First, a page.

James T. Matthews, Jr.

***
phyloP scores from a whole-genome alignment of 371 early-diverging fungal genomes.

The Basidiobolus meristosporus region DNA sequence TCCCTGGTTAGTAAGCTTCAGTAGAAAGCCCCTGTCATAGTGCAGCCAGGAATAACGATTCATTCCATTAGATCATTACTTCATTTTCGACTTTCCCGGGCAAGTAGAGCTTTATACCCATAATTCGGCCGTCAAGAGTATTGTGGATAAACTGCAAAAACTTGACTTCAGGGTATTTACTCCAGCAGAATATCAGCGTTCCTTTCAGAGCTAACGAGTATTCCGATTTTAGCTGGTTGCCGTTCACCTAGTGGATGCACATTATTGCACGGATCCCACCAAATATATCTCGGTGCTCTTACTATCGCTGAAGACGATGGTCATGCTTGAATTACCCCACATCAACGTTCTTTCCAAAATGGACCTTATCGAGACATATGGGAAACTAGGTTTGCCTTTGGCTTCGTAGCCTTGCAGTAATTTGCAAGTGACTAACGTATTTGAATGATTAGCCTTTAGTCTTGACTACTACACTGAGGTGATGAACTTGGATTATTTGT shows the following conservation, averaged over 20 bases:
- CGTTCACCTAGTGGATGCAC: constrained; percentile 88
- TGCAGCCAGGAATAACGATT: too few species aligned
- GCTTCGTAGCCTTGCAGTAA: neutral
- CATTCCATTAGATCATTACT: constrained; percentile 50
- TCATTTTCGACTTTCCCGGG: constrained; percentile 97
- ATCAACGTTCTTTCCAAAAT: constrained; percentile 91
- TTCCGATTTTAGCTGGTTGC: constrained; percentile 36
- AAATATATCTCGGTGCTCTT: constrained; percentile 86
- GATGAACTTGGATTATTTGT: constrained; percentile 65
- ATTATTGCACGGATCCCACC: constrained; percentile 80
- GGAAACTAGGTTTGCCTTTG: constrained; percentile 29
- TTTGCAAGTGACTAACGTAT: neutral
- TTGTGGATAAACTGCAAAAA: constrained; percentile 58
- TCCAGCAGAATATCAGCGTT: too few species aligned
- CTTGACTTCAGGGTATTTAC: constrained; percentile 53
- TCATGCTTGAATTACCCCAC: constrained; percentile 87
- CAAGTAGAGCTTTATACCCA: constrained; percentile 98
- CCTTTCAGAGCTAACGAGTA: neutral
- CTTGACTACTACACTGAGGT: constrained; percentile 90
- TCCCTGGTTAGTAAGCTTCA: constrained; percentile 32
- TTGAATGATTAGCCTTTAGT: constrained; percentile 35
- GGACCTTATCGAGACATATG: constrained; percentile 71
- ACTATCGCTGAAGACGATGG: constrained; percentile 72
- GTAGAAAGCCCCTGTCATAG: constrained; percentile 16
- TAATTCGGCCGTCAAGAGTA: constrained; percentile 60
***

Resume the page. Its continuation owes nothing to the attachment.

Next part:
A theoretical analysis was made to investigate the performance and acceleration-restriction capabilities of a normal-acceleration command control system in a fighter airplane. Several combinations of pitching velocity and pitching acceleration were investigated as feedback quantities in combination with normal acceleration. The flight conditions considered were airspeeds of 600 and 1,000 feet per second, at sea level and an altitude of 20,000 feet, and maneuver margins of 3.3, 13.3, and 23.3 percent of the mean aerodynamic chord. The most desirable transient responses (10 percent or less overshoot) to acceleration commands were obtained when pitching velocity was fed back in a manner that increased the damping of the airplane and pitching acceleration was fed back in a manner that increased the effective inertia of the airplane. In order to obtain satisfactory performance, all the systems investigated required a compensating network which reduced the phase lag of the power control in the vicinity of its natural frequency. The analysis also included the normal-accelleration response of the controlled airplane to simulated rough air. The normal-acceleration response of the controlled airplane to rough air was somewhat reduced as compared with that of the basic airplane, particularly at the lower maneuver margins. The magnitude of the pitching-velocity response was greater for the controlled airplane, as might be expected.
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